Ward Mailliard: I just want to say a couple words about the learning journey; because part of being the stranger, is actually taking the journey. There are three stages of the journey – This isn’t something I made up, this is somehow printed in our DNA. The “call,” which is the preparatory stage – The interesting thing to note is that in the “call” stage, classically the hero or heroine always resists at least three times. One of the things that I have discovered is how much information there is in the resistance – We are called, everybody in this room has been – will be – is called. To note your resistance to the “call,” and actually my students when we were having a discussion about this one day, really I was stunned at how quickly they came up with all the things that cause us to resist. “It might not be worth it, I’m not good enough, or I might fail.” You know, we all have a story going that keeps us often from taking the journey from answering the “call.”
The “journey” itself is what I would call the social, emotional learning phase. You know we talk about social emotional learning, well let me tell you, that it is a full body engagement. Mind, body, feelings, senses, and that’s where this unexpected process occurs, this alchemy of being on the journey, and meeting with strangers, and being the stranger, and being greeted at the margins of different communities, and how powerful that is, how life changing that is.
The part that usually gets left out in the educational experience is the return. We have diminished those to “exams.” You know, “Did you learn what we expected you to learn?” But the return – This is also from Sobonfu Some. Vivian and I were having dinner with her one night, and she said, “You know it’s the job of the village to welcome you back from an initiatory experience.” Otherwise what results are isolation, alienation, and depression.
So when you have gone through an experience, it is very important that when you come back and you get asked the right questions, “What did you do?” is not the right question, “What did you see?” is not the right question. So the questions, “How were you touched and moved? How were you delighted? Where were you challenged?” This is something we are supposed to do for each other when we note that somebody has gone through an initiatory experience, or we have been through one ourselves. These are the three basic stages of the classic hero’s journey, the call, the journey itself, and the return.
That process of being the stranger, of meeting strangers, and being welcomed by communities reorients ourselves to the whole notion of the stranger – A gift that might be coming in to the community through the stranger, including the gift that you as a strange are bringing to the community, that is not already there. So one of the questions that came up in the dialogue that we had prior to this was, “What are the stories that would allow me to reconnect my strangeness to the community from which I feel isolated?” That one just caught me.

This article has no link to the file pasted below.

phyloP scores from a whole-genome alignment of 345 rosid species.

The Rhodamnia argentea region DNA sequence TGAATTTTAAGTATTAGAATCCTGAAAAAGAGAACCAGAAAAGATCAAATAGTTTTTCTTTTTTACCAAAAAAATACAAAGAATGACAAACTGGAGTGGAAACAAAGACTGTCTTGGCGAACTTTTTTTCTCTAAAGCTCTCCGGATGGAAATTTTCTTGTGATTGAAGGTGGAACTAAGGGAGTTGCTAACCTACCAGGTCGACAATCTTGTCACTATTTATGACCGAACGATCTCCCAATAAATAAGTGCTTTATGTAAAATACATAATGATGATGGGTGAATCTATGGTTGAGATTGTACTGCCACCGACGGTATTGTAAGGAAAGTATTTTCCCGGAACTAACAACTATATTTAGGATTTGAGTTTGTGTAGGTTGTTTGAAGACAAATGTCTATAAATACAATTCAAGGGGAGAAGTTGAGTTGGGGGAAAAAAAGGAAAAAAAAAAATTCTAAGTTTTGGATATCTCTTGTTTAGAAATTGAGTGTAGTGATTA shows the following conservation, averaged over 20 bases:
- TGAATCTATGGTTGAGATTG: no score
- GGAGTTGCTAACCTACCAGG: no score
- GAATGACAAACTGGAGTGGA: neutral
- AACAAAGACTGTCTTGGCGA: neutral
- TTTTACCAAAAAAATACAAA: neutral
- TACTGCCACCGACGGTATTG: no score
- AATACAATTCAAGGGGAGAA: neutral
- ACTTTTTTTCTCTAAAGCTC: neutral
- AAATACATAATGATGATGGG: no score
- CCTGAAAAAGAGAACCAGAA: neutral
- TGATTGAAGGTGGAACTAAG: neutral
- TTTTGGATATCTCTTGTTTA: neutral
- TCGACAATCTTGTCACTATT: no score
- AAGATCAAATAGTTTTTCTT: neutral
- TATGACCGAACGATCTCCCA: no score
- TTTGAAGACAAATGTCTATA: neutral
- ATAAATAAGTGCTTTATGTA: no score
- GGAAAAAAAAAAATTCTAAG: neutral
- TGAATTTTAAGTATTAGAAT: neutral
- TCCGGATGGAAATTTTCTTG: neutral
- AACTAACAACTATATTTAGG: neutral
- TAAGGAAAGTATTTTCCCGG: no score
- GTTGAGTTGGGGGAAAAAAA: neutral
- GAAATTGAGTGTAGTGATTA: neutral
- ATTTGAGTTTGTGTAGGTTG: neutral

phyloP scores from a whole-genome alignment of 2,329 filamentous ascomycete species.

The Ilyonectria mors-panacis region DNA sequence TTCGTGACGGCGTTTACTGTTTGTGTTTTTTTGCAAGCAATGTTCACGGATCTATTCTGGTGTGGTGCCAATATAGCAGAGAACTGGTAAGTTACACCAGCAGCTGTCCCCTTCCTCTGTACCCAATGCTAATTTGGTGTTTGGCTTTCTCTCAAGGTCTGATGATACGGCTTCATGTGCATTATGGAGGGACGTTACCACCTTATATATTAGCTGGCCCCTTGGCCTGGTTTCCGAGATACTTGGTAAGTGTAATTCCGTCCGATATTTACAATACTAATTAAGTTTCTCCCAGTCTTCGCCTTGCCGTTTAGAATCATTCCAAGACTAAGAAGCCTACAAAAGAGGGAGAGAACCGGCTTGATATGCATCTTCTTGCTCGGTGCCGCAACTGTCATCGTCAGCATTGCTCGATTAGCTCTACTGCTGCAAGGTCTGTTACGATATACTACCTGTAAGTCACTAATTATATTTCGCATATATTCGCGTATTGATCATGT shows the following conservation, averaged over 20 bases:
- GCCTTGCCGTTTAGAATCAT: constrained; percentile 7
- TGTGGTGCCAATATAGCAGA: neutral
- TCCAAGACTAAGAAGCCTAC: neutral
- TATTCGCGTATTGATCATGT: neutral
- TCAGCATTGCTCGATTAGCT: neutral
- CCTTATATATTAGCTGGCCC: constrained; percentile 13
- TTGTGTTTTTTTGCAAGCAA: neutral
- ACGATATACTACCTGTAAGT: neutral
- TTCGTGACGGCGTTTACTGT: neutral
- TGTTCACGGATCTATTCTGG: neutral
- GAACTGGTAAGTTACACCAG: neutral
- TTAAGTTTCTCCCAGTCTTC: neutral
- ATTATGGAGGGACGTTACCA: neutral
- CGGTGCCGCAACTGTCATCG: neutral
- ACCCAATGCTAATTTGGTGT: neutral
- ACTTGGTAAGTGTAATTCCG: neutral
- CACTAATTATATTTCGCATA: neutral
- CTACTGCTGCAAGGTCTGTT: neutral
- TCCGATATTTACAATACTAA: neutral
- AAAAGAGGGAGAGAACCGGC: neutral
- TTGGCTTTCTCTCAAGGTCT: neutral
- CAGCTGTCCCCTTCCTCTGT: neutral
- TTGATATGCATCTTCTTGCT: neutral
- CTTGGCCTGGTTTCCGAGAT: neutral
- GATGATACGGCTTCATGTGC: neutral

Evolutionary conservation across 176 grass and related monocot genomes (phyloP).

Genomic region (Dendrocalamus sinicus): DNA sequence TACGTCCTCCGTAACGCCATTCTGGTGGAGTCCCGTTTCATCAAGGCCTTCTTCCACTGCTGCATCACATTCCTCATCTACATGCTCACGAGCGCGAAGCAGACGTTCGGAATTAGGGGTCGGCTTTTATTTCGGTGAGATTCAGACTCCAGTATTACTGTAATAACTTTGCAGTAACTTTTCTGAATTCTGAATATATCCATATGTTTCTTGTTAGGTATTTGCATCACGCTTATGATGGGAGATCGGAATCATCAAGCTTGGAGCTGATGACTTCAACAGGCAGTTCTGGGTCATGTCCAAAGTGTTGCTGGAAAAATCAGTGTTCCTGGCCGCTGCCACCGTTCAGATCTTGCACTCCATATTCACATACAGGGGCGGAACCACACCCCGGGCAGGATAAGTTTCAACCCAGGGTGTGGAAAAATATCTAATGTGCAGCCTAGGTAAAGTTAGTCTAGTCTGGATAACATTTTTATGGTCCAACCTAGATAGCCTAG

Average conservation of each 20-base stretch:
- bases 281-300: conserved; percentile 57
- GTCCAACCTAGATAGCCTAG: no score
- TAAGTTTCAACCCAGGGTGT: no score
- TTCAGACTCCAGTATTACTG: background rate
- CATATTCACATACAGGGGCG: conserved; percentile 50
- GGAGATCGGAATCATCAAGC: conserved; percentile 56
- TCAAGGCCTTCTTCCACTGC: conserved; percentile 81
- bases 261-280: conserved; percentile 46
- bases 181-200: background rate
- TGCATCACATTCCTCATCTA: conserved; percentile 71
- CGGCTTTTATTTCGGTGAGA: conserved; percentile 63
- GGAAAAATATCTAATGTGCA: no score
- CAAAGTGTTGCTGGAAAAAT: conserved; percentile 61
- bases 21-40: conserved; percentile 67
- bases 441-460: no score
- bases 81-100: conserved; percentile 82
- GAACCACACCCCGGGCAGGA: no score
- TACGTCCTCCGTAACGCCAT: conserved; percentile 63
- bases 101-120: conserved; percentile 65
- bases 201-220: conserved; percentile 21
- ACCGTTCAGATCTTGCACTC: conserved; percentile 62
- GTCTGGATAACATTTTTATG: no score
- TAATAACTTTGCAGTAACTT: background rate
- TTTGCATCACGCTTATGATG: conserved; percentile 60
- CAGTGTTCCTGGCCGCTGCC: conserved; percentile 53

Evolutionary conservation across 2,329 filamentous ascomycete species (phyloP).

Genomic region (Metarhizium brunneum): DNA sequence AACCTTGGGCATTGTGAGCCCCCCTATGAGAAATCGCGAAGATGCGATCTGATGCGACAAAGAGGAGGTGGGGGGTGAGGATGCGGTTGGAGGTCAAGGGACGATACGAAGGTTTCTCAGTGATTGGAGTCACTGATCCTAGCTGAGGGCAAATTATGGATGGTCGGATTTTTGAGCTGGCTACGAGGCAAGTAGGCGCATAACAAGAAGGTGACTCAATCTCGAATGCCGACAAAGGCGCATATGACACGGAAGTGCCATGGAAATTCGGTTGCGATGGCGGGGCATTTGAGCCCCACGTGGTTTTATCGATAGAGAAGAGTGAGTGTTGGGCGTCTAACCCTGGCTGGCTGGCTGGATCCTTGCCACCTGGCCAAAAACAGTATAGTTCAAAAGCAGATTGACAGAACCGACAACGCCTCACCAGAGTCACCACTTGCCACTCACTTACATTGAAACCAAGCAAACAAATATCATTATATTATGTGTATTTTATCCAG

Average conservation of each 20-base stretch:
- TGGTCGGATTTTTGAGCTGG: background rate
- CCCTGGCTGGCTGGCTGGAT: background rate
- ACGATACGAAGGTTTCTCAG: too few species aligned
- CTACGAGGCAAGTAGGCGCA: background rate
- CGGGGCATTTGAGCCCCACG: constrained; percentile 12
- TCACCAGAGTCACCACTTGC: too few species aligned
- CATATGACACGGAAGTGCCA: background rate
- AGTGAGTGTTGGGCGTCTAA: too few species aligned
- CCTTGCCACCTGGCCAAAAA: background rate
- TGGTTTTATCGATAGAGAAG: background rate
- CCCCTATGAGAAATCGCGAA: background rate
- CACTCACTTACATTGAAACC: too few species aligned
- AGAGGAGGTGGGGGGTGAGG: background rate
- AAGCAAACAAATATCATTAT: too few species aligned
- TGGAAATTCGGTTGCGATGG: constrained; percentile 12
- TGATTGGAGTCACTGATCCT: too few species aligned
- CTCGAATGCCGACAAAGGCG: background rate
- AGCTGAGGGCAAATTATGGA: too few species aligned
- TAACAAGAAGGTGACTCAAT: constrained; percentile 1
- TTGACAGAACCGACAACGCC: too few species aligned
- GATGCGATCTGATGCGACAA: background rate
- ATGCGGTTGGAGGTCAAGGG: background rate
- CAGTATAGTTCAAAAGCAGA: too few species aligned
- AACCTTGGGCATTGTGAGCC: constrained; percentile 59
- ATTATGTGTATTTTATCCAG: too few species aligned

“What are the stories that would allow me to reconnect my strangeness to the community from which I feel isolated?”
Now you are not supposed to do anything with that, I just thought that was such a cool question. (laughter) Going to my own experience from at times feeling isolated from my own community by my own strangeness, What are the stories that would allow me to reconnect my strangeness to the community from which I feel isolated? Then some other ancillary questions that you are also not supposed to do anything with, but I think are useful in the context of the learning journey are: “What is the question that is calling me? What am I really curious about? What’s my resistance?” There is so much information in the resistance. “What is the story that no longer serves me? What is the learning or the liberating conversations that would have the effect of reuniting me with my community? Finally, what is my value as a stranger?”
So the learning journey, this year for me, deeply connects to this notion of Stone Soup. The questions that are calling us, the questions that we bring in to the community, sometimes they are not accepted by the community. Questions are destabilizing. The village really represents stability. It is the status quo. As long as everybody is fed and feeling nourished, change is very difficult. It is only when we reach a point where we have hit a forcing function where things aren’t working, only then we open up to new possibilities. How could we actually have a community that has as part of its aesthetic, constant renewal and openness to possibility, along with the stability of a community that was viable, that was stable? How can we have both of those things working together? So that in brief moment is the “learning journey” to which I’m sure everybody could add many ideas.